Just a few short years ago, Funcom's Joel Bylos was in charge of level 20 through 40 of Age of Conan, a massively multiplayer online game that was, at launch, widely criticized for a lack of quality content past level 20. Now he's the creative director in charge of Age of Conan, Anarchy Online and The Secret World, and his goal is to make unhappy players at any experience level a thing of the past.
Earlier this week I spoke to Bylos about his newly-announced role at Funcom, the Norwegian developer that's been very good to the Australian transplant. He was lead designer on the Age of Conan "Rise of the Godslayer" expansion. Then he served as lead content designer for paranormal MMO The Secret World, where he was responsible for some of that game's most innovative and exciting content, including the tough-as-nails investigation missions, which required players to actually do research outside of the game.
In September of last year, Bylos was elevated to the position of game director of The Secret World, helping transition the troubled subscription-based game into a more sustainable free-to-play (after game purchase) model. He also proved he wasn't afraid to poke fun at himself, via a series of "End of Days" video logs that cast him as a paranoid nutjob.
Late last month, Funcom announced Bylos' newest role — creative director of the company's new centralized live team, a single entity responsible for overseeing development of three very different massively multiplayer online games. Now that former creative director Ragnar Tørnquist has gone off to work on his dream project — the Kickstarter-funded Dreamfall Chapters — Bylos is the man in charge.
So what's he going to do?
The Beautifying of Anarchy Online
I was saddened to learn that, of Funcom's three major MMOs, Anarchy Online is the one Bylos has played the least. When I realized he wouldn't get any of my Leet jokes, I nearly scrapped our interview altogether. But I soldiered on, just as Funcom did when Anarchy Online's 2001 launch was heralded as the worse MMO launch of all time. We're talking SimCity-level issues here. Servers didn't work, registration didn't work, and billing didn't work.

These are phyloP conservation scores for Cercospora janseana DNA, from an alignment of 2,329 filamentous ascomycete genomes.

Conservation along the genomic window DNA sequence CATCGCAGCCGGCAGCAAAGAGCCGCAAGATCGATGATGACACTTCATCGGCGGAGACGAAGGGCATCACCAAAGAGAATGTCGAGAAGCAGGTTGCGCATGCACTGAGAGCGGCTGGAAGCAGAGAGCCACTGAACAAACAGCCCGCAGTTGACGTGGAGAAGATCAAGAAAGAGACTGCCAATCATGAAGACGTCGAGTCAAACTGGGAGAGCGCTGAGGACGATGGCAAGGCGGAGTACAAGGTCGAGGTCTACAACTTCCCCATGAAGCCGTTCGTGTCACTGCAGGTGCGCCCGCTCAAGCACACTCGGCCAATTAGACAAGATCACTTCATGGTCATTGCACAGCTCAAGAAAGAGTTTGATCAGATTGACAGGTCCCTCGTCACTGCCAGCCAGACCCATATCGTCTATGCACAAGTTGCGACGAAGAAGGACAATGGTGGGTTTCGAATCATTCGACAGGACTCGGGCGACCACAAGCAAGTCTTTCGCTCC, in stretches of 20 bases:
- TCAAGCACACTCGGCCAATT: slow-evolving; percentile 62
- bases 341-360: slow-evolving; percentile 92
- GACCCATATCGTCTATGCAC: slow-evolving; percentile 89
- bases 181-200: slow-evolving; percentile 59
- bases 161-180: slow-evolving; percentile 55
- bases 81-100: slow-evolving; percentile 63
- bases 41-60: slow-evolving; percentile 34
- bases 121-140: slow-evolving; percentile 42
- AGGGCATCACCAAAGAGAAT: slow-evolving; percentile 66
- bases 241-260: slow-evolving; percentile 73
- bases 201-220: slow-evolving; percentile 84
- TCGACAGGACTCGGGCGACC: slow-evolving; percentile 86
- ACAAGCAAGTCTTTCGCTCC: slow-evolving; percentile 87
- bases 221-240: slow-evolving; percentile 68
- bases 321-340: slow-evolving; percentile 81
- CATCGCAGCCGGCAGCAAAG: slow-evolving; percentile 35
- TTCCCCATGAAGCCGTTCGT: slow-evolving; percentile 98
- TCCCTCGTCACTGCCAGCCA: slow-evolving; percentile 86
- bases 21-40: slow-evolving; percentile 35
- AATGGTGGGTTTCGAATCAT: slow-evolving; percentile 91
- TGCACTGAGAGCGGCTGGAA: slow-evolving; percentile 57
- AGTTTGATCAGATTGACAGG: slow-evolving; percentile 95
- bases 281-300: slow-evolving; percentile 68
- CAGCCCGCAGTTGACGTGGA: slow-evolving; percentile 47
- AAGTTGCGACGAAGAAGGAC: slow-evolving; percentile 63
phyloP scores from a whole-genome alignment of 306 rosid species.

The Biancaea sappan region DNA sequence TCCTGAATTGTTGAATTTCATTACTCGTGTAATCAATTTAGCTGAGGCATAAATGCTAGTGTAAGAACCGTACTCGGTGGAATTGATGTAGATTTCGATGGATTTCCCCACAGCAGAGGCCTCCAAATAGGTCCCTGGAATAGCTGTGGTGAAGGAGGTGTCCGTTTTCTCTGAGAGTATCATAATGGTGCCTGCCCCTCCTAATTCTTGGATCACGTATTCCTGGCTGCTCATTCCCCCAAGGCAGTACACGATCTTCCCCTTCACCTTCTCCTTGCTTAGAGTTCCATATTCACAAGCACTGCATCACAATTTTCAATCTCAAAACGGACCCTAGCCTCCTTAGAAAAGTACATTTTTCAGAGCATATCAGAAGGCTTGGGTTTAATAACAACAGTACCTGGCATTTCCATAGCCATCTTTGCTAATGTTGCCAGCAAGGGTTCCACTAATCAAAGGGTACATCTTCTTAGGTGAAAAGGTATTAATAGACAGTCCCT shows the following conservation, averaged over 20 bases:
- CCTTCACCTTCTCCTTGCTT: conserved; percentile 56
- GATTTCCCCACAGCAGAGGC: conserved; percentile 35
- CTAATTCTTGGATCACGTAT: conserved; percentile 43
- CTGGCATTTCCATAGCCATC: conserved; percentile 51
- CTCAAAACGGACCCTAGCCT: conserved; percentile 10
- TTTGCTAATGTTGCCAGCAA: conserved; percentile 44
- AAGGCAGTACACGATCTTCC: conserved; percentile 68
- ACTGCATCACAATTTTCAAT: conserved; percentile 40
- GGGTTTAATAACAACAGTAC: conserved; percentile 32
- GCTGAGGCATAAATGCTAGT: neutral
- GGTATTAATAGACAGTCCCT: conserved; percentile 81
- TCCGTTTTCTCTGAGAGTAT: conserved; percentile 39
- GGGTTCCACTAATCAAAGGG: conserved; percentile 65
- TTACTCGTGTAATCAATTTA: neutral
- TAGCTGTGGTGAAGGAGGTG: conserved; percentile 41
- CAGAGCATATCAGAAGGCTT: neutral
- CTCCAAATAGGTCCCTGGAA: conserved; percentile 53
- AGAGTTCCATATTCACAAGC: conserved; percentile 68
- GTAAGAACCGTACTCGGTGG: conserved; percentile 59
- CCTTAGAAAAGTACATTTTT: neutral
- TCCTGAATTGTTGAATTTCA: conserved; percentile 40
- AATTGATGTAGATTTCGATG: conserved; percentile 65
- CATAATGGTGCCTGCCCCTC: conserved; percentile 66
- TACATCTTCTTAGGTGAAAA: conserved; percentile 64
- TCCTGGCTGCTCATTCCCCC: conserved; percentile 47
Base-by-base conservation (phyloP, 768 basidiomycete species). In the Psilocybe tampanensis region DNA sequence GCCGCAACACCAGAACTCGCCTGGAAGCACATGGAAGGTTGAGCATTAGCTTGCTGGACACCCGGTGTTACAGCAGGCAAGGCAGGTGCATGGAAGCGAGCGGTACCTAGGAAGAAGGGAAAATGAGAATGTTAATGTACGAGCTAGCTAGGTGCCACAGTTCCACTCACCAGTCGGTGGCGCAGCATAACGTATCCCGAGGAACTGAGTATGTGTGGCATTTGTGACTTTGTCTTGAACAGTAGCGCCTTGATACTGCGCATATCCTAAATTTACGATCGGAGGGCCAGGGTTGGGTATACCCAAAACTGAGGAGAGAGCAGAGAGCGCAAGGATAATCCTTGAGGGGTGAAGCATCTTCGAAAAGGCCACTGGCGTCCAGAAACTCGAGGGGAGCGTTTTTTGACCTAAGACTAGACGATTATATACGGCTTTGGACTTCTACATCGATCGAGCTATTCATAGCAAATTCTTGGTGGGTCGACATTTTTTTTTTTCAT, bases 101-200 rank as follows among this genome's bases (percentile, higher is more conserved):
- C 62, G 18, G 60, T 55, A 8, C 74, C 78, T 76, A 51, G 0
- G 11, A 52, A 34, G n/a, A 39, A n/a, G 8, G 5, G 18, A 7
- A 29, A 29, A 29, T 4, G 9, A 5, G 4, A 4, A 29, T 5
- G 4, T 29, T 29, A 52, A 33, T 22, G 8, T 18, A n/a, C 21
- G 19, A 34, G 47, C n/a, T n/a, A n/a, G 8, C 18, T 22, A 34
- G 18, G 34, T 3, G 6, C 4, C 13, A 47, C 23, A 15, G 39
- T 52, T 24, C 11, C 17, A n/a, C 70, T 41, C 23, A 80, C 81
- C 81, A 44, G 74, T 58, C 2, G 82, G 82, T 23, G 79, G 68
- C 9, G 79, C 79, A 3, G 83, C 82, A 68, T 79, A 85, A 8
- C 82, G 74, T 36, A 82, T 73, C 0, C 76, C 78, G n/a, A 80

Funcom spent six months fixing Anarchy Online following the disastrous launch, and it grew into an excellent MMO that claimed a good two years of my life, but those initial missteps cost it what might have been a truly massive following.
"Funcom is pretty aware and open about the mistakes it's made," Bylos said of the Anarchy Online launch problems. When the company launched Age of Conan in 2008, a big red line was placed on a monitor, representing the largest number of concurrent players enjoyed by its predecessor. "We passed it 20 minutes in. It was a big moment."
What Anarchy Online lacks in subscriber numbers it makes up for in player passion. The most dedicated citizens of the planet Rubi-Ka have stuck with the game for nearly 12 years. About time they got a graphics upgrade, wouldn't you say?
The promised visual update is a priority for Bylos, who told me he'd like to see it implemented this year. He'd also like to give some of the game's mechanics a tweak.
"Anarchy Online has a lot of content and things to do. its problems are 12 year-old systems and poor systems balance," said Joel.
More content for Age of Conan, less waiting
Age of Conan's problem wasn't stability — it was content. For some reason, an inordinate amount of focus was placed on the first 20 levels of the barbarian-based MMO. The Tortuga starting area was amazing, filled with fully-voiced quests and character driven stories. At one point during development there was a plan to make levels 1-20 their own single-player RPG, with the MMO part kicking in once players were finished.
"My job at Age of Conan was 20-40," Bylos told me. "I was basically told 'You've got no voiceover and less guys and you have to make it work.'"